Bonacina 1889 @ Salone Milan 2018

Bonacina 1889 @ Salone Milan 2018

Bonacina 1889, a historic Italian company synonymous around the world with products in rattan and wicker with a very high formal and aesthetic quality presents a selection of iconic pieces that the company has produced in the course of more of a century of its long history

Bonacina1889, the historic brand of design made in Brianza, presented its most iconic products during the Salone at Santa Sofia 27, which 1n 2017 after reuniting the Vittorio and Pierantonio Bonacina under one brand, are re-edited in new colors to update the design according to the trends of the contemporary interior.

After the highly successful 2017 (with a 40% growth over the previous years), Elia Bonacina, CEO at Bonacina1889, presents the company’s novelties for this year: among the designers who have collaborated on the creation of rattan armchairs, there are renowned designers such as Piero Lissoni.

The outdoor collection has been extended and there is also a new co-branding with the Boffi Group: De Padova has included in its catalogue two products from the company’s historic archive that will be traded as De Padova by Bonacina.



About Wicker Furniture

Inside the Bonacina Atelier chairs originally designed by Renzo Mongiardino (l) and Franco Albini (r)

Just a handful of Europe’s rattan ateliers are still in operation.

The three finest have been weaving furniture according to ancient techniques for the last hundred years.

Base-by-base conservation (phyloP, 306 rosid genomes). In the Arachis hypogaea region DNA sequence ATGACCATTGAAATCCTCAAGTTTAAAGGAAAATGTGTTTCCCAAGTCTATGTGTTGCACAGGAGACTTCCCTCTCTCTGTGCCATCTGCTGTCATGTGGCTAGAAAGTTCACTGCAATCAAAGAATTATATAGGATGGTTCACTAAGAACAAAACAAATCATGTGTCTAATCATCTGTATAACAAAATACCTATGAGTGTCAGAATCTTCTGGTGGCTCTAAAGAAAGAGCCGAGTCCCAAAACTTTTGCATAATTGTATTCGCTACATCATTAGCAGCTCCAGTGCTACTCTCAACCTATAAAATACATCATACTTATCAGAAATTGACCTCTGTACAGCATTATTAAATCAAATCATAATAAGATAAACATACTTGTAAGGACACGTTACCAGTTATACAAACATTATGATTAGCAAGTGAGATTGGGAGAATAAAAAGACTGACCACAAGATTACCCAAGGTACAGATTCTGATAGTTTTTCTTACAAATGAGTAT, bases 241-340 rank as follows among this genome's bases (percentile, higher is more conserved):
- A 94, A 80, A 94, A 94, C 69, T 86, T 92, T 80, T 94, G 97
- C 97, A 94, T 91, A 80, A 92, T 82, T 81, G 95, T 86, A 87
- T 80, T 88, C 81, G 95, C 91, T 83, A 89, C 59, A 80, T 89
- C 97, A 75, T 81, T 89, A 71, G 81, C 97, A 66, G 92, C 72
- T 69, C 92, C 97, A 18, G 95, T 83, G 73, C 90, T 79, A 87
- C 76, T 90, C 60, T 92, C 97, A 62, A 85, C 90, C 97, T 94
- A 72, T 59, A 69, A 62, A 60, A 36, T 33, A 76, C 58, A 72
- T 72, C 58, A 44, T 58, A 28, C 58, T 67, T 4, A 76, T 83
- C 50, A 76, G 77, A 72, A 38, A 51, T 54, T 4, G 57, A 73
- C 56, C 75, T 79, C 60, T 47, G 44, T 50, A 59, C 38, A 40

While wicker’s apex was in the 19th century, when trade routes from Asia brought a steady supply of rattan to Europe, the art of weaving objects from natural fibers actually goes back at least as far as ancient Egypt.

Today, however, quality handwoven wicker is still being produced in a few of those original century-old workshops, most of which are small family-run operations.

The designs have evolved with the times, but the construction process has barely changed in thousands of years.

Wicker refers to a technique of weaving fibers rather than to any particular material, and so can be done with anything from plant-based elements to synthetics.

These remaining ateliers continue to use natural rattan, the stem of a sturdy yet flexible climbing palm, to form the base of the structure of the piece, and thin spaghetti-like strands harvested from the interior of the stem for the fine weaving work that gives wicker its name.

Competition has come mostly in the form of imported cheaper pieces, which might be a fine thing, especially for the countries where rattan grows, like Indonesia and Malaysia.

But rarely is the craftsmanship or design comparable to the work coming from these traditional studios.

Here, highly skilled artisans create furniture the way they always have: by heating stiff poles of rattan into malleable rods that are bent on a metal frame and willed into functional works of art.

Three of the last ateliers left — in Sweden, England and Italy — are by all accounts creating the most beautiful wicker furniture today.